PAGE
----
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    Let S be the unit sphere in Euclidean 3-space, and let d be the usual spherical distance function. Define a circle C with centre P and radius \rho by C = \{ Q \in S : d(P, Q) = \rho \}. How do I show that the circumference of C is 2\pi \sin \rho, and that its area is 2\pi (1 - \cos \rho)?

    I could cheat and say it's obviously true by drawing some diagrams. But I'd like to do this properly - and the first problem I'm coming up to is showing that this spherical circle is indeed a circle in Euclidean space. Even if I could show that, how do I know that it has the same circumference in the spherical metric as in the Euclidean metric? For the second part - how should I define spherical area?
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    Define them in terms of integrals?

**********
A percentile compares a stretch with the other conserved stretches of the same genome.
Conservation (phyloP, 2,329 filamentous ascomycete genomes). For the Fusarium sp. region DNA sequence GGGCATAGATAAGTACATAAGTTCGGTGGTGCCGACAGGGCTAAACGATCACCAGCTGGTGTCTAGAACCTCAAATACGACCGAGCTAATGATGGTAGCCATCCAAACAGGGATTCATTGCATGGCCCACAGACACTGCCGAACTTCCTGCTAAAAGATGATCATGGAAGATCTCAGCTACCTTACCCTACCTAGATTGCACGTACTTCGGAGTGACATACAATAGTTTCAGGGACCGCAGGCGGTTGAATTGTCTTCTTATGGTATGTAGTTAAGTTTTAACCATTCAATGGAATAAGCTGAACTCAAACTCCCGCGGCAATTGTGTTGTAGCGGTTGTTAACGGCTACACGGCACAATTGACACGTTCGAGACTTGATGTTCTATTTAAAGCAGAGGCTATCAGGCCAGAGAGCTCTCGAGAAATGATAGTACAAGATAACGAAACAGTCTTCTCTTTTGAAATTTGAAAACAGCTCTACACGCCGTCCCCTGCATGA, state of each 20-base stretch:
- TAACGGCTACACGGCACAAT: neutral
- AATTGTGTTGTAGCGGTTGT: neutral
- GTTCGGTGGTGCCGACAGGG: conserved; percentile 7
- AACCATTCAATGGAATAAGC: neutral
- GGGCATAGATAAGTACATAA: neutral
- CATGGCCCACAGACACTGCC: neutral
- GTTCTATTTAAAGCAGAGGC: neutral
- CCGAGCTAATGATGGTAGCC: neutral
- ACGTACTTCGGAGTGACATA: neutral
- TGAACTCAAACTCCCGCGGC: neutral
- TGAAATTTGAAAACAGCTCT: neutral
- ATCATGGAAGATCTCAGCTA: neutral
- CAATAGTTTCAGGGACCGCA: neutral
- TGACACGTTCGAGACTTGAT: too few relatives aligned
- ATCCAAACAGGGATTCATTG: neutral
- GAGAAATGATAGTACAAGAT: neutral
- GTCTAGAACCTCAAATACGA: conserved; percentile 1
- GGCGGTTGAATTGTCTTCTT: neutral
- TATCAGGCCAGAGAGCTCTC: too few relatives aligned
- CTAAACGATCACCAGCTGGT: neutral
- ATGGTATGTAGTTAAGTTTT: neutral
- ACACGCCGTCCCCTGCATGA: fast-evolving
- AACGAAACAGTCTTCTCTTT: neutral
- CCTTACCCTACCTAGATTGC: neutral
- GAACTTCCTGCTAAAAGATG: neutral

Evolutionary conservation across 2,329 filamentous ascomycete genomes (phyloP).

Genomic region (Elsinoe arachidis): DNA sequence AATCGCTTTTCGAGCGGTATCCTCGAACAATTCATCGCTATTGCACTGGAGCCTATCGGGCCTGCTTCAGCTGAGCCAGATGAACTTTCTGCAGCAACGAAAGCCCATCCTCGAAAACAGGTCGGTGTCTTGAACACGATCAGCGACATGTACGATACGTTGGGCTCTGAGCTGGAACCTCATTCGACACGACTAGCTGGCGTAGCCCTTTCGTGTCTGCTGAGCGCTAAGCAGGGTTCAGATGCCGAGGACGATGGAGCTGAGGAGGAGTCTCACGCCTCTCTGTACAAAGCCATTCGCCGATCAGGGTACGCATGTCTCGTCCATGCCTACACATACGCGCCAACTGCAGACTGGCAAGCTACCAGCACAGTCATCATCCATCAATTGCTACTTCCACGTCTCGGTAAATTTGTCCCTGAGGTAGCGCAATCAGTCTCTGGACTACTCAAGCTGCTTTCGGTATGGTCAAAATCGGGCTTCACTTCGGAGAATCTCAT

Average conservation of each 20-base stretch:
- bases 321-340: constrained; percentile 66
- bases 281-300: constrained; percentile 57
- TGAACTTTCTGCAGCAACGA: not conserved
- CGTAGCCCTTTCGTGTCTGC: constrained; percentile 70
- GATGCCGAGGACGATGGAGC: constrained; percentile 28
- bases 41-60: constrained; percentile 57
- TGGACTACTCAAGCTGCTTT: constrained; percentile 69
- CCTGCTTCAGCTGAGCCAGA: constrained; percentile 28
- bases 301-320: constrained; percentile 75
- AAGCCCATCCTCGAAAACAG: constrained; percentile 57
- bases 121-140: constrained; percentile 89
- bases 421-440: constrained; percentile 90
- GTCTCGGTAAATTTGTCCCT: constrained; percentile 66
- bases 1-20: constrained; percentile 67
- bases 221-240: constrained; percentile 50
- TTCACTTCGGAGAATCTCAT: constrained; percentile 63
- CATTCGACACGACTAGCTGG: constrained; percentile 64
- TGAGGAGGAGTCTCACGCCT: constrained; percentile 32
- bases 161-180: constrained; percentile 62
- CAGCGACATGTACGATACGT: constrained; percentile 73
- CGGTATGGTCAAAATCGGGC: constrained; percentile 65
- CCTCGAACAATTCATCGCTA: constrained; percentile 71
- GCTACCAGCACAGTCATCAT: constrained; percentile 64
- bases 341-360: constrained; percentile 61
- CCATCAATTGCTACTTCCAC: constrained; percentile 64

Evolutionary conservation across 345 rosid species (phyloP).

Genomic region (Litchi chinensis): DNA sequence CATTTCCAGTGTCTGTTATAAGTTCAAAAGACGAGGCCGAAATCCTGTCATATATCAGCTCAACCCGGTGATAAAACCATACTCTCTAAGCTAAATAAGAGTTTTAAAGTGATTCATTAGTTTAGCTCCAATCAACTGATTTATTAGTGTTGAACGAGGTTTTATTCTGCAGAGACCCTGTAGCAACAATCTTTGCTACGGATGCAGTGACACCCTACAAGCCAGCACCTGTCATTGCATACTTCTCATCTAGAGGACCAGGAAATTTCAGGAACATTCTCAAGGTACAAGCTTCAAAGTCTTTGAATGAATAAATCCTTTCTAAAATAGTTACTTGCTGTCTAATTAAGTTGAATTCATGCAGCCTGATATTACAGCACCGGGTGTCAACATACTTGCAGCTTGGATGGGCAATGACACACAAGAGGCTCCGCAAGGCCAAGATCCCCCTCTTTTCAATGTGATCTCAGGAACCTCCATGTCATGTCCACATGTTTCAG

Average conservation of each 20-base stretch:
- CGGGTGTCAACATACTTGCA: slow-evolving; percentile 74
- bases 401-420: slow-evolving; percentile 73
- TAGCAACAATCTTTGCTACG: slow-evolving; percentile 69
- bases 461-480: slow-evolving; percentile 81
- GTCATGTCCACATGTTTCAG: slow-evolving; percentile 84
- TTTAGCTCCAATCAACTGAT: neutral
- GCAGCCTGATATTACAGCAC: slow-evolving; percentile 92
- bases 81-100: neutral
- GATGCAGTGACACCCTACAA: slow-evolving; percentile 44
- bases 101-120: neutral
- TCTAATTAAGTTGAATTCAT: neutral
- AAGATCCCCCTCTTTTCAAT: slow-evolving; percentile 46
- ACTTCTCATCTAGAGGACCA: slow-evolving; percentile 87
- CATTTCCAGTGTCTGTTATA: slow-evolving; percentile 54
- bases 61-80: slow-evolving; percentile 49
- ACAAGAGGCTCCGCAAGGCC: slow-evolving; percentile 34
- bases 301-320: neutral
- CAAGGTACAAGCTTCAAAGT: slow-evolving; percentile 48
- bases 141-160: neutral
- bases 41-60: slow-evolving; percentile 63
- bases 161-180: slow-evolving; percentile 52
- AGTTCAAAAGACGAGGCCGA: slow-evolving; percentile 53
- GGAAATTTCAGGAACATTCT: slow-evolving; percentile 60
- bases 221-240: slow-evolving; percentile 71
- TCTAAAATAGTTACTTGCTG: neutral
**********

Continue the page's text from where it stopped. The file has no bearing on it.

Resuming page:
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    Which integrals? At the moment I don't have the Riemannian metric yet, so I don't think I'm meant to use that. The definition of length I have involves taking a dissection of the curve, and summing the distances between points on the dissected curve, and taking the supremum of those estimates over all dissections.
 
 
 
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Updated: January 29, 2010

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